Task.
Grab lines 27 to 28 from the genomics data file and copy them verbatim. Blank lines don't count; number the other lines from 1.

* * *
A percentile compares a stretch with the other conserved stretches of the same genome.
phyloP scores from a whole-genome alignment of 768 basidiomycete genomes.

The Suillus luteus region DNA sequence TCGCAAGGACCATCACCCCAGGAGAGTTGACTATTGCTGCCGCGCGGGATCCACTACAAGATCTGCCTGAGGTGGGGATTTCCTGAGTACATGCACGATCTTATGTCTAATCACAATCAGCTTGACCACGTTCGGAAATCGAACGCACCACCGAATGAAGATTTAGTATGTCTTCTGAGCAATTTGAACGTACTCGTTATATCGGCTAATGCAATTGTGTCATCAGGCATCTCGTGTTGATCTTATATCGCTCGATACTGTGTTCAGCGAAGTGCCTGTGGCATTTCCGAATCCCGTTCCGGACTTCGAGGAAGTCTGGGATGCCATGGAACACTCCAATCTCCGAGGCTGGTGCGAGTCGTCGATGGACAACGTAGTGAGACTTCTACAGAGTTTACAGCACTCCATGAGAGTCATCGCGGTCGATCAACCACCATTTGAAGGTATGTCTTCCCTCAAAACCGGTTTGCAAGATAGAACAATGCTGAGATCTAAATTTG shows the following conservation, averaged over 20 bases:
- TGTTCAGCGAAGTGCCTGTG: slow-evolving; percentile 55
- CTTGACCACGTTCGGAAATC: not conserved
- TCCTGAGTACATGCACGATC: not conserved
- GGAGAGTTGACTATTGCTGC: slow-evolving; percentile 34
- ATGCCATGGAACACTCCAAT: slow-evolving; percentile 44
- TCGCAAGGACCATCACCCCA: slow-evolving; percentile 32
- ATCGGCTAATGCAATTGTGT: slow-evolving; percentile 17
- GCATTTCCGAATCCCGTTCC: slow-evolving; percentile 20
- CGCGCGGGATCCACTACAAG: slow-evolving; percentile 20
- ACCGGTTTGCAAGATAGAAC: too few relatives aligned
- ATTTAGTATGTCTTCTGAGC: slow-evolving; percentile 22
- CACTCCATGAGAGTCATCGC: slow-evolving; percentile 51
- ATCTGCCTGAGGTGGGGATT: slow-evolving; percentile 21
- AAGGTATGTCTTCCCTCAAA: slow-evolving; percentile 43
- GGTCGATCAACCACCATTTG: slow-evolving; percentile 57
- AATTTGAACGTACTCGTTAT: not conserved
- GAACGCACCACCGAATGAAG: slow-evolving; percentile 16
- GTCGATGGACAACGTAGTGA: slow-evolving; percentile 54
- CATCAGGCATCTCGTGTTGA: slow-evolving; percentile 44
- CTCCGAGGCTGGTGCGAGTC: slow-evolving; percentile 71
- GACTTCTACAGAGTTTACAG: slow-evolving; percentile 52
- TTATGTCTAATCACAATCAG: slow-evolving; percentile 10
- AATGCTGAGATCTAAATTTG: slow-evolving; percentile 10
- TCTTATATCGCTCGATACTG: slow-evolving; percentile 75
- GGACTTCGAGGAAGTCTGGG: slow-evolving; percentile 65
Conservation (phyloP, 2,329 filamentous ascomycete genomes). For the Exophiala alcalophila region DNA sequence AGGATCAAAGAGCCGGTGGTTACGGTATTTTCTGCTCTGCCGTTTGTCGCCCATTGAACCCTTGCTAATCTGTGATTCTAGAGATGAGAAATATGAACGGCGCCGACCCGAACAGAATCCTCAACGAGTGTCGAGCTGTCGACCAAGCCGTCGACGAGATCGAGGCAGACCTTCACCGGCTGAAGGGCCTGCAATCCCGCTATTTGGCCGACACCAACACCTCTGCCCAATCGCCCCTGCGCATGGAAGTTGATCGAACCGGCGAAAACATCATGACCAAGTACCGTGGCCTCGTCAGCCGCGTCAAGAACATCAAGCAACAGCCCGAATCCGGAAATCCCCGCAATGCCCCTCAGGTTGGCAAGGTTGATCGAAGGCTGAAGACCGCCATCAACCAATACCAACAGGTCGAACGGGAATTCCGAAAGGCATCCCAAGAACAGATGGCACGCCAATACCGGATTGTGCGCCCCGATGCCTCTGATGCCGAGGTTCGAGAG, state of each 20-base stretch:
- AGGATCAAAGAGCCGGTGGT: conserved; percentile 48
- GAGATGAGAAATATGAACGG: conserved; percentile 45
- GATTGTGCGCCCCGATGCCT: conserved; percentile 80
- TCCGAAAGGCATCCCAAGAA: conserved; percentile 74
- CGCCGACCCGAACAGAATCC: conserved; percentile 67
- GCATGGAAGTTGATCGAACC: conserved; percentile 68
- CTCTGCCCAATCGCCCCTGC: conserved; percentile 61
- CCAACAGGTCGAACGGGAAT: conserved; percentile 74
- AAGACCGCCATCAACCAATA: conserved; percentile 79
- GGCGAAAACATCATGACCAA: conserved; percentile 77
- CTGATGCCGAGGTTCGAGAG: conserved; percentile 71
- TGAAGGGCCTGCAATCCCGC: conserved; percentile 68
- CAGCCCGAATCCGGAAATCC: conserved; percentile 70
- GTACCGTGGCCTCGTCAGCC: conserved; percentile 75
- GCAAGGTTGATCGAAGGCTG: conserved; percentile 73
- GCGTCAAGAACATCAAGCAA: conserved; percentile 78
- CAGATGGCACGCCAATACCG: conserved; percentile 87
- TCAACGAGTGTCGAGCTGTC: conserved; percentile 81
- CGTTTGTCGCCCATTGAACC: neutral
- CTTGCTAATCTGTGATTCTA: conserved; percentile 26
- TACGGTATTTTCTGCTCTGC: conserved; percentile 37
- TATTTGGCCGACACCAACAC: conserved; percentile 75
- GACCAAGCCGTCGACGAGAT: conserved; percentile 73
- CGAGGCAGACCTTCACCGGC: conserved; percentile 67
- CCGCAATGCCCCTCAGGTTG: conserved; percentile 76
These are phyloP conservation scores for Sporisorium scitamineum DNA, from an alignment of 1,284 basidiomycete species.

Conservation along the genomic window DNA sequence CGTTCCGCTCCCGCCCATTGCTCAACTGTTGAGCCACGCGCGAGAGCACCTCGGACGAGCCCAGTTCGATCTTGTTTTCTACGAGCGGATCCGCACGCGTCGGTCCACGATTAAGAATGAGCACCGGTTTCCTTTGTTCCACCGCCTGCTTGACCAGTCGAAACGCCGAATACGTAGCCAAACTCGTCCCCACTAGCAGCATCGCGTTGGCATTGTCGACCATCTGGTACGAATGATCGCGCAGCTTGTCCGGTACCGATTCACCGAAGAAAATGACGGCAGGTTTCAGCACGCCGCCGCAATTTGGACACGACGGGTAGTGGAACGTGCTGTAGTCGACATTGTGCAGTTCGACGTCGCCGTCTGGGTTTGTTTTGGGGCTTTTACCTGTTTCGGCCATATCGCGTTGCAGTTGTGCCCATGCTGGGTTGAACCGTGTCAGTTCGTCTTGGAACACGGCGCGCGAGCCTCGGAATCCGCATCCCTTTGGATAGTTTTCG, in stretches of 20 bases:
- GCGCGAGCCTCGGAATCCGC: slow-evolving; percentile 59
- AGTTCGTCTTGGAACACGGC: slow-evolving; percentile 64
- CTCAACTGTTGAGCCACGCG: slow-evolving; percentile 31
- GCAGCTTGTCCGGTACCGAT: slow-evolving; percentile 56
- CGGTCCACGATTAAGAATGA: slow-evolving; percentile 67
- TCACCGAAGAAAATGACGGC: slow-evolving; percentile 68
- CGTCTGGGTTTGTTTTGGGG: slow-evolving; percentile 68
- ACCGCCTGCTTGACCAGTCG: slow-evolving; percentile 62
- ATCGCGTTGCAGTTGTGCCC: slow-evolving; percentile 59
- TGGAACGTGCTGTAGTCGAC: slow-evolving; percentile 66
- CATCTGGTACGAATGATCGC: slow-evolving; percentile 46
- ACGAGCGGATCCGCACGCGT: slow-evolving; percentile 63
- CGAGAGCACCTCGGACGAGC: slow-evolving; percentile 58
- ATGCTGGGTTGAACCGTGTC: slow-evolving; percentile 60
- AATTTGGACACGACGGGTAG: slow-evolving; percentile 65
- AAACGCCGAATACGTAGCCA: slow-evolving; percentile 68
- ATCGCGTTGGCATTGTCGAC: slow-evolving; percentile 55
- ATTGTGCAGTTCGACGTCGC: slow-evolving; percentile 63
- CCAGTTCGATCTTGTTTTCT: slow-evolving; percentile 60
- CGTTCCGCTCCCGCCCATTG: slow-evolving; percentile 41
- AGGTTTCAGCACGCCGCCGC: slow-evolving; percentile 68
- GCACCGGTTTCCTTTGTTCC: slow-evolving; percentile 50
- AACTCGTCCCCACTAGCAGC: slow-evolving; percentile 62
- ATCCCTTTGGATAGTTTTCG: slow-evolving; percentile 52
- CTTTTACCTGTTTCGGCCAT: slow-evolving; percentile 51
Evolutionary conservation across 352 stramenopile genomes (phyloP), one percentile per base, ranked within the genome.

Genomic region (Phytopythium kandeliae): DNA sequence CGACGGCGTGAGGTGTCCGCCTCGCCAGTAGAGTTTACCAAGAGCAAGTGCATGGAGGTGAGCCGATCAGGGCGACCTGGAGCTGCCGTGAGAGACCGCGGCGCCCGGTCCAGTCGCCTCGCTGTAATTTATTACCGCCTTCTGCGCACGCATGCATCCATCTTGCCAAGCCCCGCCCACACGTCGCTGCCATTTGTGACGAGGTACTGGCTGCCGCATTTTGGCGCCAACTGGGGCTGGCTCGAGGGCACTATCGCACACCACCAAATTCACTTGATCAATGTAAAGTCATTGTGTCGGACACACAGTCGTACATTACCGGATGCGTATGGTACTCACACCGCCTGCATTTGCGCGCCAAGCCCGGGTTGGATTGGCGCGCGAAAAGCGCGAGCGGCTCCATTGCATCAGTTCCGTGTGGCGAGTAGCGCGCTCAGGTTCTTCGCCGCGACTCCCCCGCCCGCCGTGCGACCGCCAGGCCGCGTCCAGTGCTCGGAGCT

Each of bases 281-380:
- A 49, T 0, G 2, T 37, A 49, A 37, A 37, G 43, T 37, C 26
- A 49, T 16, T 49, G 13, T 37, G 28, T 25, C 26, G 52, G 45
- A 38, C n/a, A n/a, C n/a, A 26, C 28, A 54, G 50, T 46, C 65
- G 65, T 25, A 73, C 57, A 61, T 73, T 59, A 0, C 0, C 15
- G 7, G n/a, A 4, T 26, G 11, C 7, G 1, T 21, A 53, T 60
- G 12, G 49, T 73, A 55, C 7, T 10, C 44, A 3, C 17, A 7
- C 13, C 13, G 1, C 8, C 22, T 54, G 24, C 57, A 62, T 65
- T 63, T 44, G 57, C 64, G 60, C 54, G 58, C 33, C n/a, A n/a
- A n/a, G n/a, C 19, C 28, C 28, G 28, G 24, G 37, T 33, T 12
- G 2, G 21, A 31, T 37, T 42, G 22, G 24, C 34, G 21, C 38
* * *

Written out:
- TCTTATATCGCTCGATACTG: slow-evolving; percentile 75
- GGACTTCGAGGAAGTCTGGG: slow-evolving; percentile 65